• Interpret and produce engineering drawings
• Present design solutions

Students will produce a design solution for an engineered product, including interpreting and producing engineering drawings. They have approximately 23-33 hours to complete the assessment.

Unit 2: Engineered Products
In this unit, students will:
• Interpret product specifications and produce production plans
• Select and using suitable tools, components and processes to safely produce an engineered product

Students will produce a final engineered product that meets design requirements and have approximately 23-33 hours to complete the assessment.

Unit 3: Application of Technology in Engineering and Manufacturing
In this unit, students will:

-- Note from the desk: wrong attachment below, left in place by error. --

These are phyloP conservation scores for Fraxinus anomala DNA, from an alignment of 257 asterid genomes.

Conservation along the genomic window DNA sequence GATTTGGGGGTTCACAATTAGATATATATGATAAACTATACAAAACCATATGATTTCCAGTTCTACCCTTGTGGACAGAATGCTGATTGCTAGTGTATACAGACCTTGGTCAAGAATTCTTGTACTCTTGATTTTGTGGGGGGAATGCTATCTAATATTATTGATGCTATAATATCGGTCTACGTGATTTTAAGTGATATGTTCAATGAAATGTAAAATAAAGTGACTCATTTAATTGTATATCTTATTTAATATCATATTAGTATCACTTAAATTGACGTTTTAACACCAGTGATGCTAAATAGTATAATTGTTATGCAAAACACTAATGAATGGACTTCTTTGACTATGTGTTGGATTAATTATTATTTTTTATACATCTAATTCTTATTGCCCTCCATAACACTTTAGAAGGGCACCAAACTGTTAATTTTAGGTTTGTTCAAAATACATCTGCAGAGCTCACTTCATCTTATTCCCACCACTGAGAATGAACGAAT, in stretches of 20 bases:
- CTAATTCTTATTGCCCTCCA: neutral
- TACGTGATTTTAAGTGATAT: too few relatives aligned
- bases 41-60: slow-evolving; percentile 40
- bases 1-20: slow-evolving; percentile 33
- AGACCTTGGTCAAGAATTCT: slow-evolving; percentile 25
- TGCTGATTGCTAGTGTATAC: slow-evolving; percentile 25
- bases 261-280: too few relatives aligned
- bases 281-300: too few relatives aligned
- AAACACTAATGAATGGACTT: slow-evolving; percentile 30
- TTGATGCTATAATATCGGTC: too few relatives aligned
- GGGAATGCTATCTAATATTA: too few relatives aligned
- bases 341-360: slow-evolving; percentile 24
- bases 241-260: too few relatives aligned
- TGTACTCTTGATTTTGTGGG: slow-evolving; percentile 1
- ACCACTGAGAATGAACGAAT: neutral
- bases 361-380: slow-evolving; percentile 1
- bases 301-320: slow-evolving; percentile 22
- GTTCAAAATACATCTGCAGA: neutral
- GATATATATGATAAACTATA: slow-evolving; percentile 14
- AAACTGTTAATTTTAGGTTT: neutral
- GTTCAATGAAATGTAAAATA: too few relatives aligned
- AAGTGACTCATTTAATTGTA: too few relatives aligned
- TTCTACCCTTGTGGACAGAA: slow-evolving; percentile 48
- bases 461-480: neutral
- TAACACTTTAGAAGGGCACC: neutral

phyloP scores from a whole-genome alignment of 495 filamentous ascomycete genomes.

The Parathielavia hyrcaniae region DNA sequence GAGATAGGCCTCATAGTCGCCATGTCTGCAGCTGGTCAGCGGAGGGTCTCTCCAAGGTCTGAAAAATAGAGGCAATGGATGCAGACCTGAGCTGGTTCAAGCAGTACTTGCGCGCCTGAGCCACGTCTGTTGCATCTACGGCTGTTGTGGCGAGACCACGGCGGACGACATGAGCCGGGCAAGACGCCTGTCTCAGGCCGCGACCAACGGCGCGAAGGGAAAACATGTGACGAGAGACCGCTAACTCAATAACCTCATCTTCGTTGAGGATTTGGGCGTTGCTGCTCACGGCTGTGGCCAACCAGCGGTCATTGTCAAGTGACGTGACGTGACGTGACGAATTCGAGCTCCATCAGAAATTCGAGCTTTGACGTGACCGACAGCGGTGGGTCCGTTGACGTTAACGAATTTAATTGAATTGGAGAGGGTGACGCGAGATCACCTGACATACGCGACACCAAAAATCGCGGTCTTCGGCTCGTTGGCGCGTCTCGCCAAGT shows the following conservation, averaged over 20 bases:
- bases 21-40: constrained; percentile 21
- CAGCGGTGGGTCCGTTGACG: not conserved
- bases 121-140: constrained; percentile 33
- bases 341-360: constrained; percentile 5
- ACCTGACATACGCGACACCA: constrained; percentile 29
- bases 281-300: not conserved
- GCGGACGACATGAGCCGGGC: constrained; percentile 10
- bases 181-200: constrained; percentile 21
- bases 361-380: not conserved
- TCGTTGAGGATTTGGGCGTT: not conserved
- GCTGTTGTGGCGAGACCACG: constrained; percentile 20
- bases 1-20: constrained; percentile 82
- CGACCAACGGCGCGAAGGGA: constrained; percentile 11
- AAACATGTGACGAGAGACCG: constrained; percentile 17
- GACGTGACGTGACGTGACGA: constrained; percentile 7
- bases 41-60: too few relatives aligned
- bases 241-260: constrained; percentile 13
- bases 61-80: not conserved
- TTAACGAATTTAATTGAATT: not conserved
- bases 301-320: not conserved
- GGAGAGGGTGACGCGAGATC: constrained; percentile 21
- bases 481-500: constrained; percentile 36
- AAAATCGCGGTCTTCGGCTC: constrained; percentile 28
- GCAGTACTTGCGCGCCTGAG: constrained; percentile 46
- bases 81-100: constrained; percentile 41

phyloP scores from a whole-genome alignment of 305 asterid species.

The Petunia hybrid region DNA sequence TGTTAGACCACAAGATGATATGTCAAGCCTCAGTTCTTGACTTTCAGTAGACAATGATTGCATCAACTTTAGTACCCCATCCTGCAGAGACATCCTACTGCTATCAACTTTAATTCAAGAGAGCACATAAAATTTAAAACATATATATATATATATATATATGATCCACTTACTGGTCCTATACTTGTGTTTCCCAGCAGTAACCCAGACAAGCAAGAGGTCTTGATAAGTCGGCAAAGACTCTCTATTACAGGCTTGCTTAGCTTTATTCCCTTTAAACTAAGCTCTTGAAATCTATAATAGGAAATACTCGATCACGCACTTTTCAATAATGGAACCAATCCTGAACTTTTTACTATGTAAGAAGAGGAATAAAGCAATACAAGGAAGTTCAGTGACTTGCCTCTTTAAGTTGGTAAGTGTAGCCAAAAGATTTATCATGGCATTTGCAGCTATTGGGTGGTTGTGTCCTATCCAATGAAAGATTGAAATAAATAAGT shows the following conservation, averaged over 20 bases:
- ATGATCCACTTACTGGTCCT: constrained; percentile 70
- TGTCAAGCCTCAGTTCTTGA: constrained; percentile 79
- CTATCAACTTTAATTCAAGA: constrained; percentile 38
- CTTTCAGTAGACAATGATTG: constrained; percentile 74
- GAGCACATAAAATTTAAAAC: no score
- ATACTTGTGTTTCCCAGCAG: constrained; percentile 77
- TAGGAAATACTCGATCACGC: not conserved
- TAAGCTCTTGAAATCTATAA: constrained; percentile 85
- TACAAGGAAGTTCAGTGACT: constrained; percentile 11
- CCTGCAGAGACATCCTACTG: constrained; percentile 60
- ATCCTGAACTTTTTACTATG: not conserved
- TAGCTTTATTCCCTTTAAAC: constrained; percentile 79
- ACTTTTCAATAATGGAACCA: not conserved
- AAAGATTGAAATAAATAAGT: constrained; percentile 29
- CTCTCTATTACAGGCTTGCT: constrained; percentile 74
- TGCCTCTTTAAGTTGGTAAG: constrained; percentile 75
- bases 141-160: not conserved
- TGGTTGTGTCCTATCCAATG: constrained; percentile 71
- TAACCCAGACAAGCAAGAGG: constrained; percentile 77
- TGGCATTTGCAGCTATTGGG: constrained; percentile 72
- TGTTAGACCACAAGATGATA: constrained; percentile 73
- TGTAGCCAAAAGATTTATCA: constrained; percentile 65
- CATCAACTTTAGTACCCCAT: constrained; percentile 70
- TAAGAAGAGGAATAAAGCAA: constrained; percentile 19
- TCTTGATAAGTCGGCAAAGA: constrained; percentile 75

• Investigate the use of information and communication technology (ICT), modern and smart materials and control technology in engineering
• Understand the impact and advantages and disadvantages of using modern technology in engineering and manufacturing
• Understand the stages involved in manufacturing a product
• Investigate an engineered or manufactured product that uses modern technology

Students take a single examination in June, lasting 1 hour and 30 minutes which has a mixture of short- and long-answer questions.

Assessment:

Useful Links:

EDEXCEL Website – Engineering GCSE: http://www.edexcel.com/quals/gcse/gcse09/engineering/Pages/default.aspx

 

Years 12-13

At Years 12-13 we currently offer AS/A2 courses in Product Design, Graphic Products and Engineering.

AS/A Level GCE Design & Technology: Product Design
Examining Board: OCR

OCR Advanced Subsidiary GCE in Design and Technology: Product Design H053
OCR Advanced GCE in Design and Technology: Product Design H453